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Glock vs 1911

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Glock vs. 1911



Glock fans seem obsessed with comparing their pistols to the 1911, with the overall thrust of the argument being an attempt to prove that the Glock is superior to the 1911 in every way. They will most often point to reliability, durability, capacity, weight, and the simplicity of the Glock design to demonstrate the point. My biases are as follows: I’m a 1911 fanatic and I’m not wild about Glocks. But is the Glock superior to the 1911? The two systems are so different that I have questions about the validity of any comparison beyond the fact that they’re both pistols and choices need to be made. Here are some areas of comparison which lead me to prefer the 1911-pattern guns:

Reliability – I have seen more feed failures on 1911-pattern guns than I have with Glocks (or Smith & Wessons and Berettas, for that matter). My personal 1911′s, a Springfield and a Kimber, don’t experience feed failures, although the Springfield did have a couple when it was new. At a recent IDPA match, I witnessed a Les Baer Custom and Colt Gold Cup experience failure to feed. The original mil-spec 1911A1 is a very reliable gun when using the mil-spec ammo around which it was designed, and contemporary 1911′s which are properly throated and broken in are also extremely reliable. The original 1911′s which were issued to the Army were built with very liberal tolerances–you could call them loose–because the Army valued reliability under adverse conditions above pinpoint accuracy. Many of the feed reliability problems with 1911 pistols arise from efforts to tighten up the frame, slide, barrel and bushing in order to achieve “match grade” accuracy. Glocks don’t tend to suffer feed failures, but in order to achieve this reliability, they have more of their chambers cut away, leaving more of the case unsupported. This design feature has led to some blown Glock .40 S&W pistols. For more on this, see Dean Speir’s Glock KaBoom FAQ. One reliability issue which I’ve seen more with Glocks than other pistols is their occasional failure to detonate primers. While Glock advocates will say that other pistols have the same problem, I’ve only seen it happen on Glocks. While Glock true-believers are driven to proclaim their guns as the ultimate in reliability, the NYPD has been experiencing extractor problems and double feeds on their Glock 9mms.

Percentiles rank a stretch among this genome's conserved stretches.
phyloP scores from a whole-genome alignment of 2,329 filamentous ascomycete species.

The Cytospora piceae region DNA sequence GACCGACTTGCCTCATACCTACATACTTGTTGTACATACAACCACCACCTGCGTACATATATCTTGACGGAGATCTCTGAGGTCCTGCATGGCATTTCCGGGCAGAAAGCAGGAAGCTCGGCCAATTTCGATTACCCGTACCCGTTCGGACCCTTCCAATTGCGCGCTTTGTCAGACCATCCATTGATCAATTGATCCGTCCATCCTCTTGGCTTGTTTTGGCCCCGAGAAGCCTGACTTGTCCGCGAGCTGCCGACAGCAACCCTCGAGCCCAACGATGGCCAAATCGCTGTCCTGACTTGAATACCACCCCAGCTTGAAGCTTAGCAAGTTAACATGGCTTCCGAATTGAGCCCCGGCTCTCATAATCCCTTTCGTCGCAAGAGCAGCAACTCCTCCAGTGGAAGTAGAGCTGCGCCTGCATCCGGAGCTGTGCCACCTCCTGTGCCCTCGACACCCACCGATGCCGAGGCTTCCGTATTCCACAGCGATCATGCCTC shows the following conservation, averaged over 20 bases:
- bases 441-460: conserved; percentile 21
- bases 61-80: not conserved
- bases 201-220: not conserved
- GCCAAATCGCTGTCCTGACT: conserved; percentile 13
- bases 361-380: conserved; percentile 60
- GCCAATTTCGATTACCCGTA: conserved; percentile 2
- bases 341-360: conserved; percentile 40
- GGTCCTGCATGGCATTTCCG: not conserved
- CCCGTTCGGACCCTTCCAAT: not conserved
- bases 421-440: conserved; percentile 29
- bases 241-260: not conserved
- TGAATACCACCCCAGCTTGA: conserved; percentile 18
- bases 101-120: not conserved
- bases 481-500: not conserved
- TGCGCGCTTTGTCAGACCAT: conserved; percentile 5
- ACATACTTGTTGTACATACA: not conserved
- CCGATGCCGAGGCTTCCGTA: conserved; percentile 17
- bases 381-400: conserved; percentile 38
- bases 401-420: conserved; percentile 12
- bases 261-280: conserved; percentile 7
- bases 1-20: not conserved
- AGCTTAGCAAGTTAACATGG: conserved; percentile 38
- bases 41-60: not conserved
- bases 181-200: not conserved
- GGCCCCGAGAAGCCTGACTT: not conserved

The Eye of the Beholder – I am one of those people for whom the appearance of a gun matters. I like beautiful guns made of high grade metals with fine finishes. I don’t like black plastic. To me, the Glock is one of the ugliest designs every conceived by the mind of man. Although some custom finishes can be applied to the slide, the options for dressing up the Glock are very limited. In contrast, 1911-pattern guns can accept a wide variety of finishes, grip panels, custom components, engraving, and other modifications which enhance the appearance of the gun. Glocks are made by one manufacturer whereas 1911-pattern guns have been made by scores of manufacturers since World War I, adding a great deal of interest, variety, and individuality to the type.

Uniformity vs. Individuality – With 1911′s you deal with a particular gun, the one you’re holding at that moment. Glocks are, for the most part, homogenous within model types. Each 1911 has a personality of its own, even among examples of the same model and production run from the same manufacturer. Whether this annoys or delights is a matter of personal preference. Those who like personality and individuality in a pistol will find the Glock uninteresting, and those who value absolute consistency will find their confidence undermined by a fussy 1911 which refuses to feed their favorite load. Any new-in-the-box 1911 is really a custom kit. The 1911 is to handguns what the `57 Chevy is to hotrods or the P-51 Mustang to air racers, the ultimate platform for customization. Pistoleros inclined to tinkering eventually find their way to the 1911. Aftermarket parts abound for this pistol, and you can make it into almost anything your heart desires. The design requirements for the pistol specified a gun which could be serviced in the field with a minimum number of tools, and it can be completely disassembled using only its own parts. Consequently, the 1911 is very accessible from a mechanical point of view. It is relatively easy to install custom parts or modify existing ones. Few 1911s remain completely stock for very long, unless they are those models which include the custom features usually added to the mil-spec guns, such as extended beavertails, custom triggers and hammers, full length guide rods, and decorative grips. For those who seek a personalized sidearm, the 1911 is one of the best platforms from which to begin.

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